At this point, I could bore you with a litany of Dr. Gordon’s scholarly achievements, publications, and positions; but such biographical data is readily available online, and I would much rather allow more time for Dr. Gordon to speak, than waste anymore myself. So please join me in welcoming Dr. T. David Gordon.

How to Publish a Book in 10 Easy Steps

Step 1: Wait for Gutenberg to invent the printing press, which kicks off centuries of progress in printing technology, culminating in fast, cheap laser printers.

Step 2: Wait for Donald Knuth to write LaTeX and METAFONT, which allows digital typesetting to be beautiful.

Step 3: Wait for the internet to be invented, allowing easy transfer of information, and the establishment of internet print-on-demand services like lulu.com.

Step 4: Have a friend publish a fantastic book using Lulu, so you can see a little from the outside how it works, and ask for advice.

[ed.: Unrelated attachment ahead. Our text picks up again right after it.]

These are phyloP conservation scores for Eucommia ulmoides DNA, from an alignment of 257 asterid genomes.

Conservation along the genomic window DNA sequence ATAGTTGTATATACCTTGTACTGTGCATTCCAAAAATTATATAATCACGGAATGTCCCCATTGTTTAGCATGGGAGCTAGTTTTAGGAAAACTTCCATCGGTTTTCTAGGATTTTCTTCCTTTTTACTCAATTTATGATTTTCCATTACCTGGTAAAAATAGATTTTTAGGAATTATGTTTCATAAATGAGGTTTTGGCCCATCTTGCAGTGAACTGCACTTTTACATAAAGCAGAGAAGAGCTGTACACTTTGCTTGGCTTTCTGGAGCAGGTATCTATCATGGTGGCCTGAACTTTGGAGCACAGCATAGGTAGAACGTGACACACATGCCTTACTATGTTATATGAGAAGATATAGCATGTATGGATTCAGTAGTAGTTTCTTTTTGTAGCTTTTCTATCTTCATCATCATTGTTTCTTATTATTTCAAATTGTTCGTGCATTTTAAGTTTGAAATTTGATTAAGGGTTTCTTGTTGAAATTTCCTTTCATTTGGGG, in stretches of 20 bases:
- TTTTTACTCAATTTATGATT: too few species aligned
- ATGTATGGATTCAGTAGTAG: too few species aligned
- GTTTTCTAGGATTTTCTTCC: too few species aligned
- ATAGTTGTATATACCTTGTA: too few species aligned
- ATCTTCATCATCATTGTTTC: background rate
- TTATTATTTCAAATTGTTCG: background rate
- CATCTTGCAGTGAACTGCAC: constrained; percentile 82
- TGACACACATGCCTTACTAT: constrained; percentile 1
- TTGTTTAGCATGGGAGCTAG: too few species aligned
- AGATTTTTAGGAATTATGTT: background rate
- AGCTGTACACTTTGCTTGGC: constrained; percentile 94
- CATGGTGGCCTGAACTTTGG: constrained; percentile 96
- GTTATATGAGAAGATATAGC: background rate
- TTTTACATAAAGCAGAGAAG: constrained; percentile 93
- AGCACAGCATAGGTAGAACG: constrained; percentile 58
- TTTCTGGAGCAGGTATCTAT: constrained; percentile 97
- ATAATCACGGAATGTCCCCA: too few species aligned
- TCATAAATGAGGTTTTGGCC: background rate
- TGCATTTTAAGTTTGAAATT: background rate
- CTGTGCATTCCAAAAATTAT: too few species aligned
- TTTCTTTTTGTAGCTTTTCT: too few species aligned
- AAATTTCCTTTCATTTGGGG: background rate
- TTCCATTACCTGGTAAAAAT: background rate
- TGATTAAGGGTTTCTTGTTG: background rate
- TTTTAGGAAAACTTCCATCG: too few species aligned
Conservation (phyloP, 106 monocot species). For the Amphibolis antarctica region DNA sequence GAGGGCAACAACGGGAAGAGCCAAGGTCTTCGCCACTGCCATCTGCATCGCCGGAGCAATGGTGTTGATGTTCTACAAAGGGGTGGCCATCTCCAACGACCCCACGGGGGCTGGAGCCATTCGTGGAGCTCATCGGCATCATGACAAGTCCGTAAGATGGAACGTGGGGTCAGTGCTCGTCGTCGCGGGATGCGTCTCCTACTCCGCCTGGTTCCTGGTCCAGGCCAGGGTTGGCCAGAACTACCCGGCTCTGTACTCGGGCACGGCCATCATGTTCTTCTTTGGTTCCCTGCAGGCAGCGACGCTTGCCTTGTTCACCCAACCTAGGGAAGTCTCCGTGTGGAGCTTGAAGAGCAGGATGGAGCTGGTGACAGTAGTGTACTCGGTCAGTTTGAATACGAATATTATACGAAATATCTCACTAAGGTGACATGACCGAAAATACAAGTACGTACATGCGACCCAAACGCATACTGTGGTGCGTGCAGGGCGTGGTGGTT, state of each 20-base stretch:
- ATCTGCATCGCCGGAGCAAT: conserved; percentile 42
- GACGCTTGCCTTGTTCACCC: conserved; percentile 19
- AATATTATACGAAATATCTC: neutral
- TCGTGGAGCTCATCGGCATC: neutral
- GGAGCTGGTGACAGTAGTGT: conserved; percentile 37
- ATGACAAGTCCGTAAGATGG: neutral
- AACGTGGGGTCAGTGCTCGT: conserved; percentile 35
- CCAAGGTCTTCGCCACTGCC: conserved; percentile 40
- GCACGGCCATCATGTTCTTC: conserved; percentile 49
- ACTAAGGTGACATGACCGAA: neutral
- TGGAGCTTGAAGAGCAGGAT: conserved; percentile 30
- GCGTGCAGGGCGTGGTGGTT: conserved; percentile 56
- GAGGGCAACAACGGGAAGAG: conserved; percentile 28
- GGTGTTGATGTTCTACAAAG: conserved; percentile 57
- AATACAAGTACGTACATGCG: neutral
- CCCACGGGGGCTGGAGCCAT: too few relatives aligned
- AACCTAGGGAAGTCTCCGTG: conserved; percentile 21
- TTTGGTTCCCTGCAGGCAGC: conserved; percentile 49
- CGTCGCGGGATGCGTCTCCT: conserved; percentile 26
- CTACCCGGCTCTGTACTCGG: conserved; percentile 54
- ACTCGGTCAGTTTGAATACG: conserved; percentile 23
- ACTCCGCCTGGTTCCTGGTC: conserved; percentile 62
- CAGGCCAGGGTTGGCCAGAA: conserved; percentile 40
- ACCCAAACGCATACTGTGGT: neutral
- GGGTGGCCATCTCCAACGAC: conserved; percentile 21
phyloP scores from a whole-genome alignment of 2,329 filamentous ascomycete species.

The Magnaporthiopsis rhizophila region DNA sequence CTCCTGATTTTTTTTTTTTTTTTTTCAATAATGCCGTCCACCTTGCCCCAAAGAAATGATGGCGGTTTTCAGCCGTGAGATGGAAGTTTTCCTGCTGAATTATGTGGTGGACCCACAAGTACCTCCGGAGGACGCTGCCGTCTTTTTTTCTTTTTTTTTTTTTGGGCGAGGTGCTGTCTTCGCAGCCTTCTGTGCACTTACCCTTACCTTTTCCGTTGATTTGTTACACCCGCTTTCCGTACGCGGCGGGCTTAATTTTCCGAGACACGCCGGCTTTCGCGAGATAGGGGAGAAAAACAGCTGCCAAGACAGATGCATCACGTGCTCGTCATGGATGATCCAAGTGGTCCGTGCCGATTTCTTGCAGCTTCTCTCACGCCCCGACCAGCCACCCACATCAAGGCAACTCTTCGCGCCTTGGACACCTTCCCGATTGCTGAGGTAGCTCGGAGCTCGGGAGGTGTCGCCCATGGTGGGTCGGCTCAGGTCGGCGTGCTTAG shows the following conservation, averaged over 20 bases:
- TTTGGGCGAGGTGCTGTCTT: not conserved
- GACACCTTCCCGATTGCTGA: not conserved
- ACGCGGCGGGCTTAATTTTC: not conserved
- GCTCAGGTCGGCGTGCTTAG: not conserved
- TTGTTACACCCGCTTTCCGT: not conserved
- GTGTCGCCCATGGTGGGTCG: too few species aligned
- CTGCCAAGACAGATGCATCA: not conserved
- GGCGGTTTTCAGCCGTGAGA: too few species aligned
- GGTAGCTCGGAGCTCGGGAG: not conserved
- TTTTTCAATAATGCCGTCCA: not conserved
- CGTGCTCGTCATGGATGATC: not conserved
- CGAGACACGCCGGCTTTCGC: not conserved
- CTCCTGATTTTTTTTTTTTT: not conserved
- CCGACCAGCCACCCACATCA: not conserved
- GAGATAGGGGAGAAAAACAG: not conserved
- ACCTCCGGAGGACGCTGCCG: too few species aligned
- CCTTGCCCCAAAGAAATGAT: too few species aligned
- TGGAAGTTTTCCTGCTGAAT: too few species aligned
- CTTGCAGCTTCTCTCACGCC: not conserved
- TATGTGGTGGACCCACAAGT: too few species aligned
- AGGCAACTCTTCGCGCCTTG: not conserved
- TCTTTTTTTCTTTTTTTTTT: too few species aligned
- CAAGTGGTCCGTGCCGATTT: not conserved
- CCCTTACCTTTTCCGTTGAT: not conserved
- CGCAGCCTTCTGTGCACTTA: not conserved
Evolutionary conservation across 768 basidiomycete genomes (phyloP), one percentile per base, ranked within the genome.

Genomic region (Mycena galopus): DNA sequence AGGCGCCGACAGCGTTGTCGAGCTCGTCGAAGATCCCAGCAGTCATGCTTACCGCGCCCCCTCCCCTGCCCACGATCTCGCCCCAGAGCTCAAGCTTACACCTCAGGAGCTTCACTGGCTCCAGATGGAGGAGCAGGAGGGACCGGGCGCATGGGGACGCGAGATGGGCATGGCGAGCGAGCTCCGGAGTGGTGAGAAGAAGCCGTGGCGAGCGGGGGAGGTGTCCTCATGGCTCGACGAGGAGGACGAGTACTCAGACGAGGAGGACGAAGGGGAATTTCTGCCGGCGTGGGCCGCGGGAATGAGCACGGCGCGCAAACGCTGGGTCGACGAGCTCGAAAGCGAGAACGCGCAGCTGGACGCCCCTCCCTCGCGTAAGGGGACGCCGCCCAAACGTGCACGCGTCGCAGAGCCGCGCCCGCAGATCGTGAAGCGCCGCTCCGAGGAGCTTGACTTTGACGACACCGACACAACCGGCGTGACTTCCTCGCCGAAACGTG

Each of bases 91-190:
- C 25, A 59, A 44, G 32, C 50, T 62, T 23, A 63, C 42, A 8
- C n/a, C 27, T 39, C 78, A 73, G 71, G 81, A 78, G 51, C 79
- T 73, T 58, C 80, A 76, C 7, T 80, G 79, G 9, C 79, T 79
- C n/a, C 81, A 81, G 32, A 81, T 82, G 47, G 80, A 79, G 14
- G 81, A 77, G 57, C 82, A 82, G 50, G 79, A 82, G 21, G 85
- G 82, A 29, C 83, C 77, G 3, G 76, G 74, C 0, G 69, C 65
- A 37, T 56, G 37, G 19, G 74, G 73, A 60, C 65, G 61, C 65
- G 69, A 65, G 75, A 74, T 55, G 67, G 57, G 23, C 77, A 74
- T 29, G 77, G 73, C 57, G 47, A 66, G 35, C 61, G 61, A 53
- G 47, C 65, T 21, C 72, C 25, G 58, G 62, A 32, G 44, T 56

Step 5: Have another friend with a complete book all typed up, ready to be published (her father’s memoir).

Step 6: Dump the Word docs to plain text; write perl to insert LaTeX formatting codes for chapters, blockquotes, leading verse for each chapter, etc.

Step 7: Follow advice for creating a Lulu-ready PDF (page sizes, embedded fonts, etc.).

Step 8: Upload the PDF to Lulu — boom, now it’s for sale!

Step 9: Use latex2html to generate a HTML version of the book; use Calibre to convert HTML into both .mobi (Kindle) and .epub (all other) e-book formats.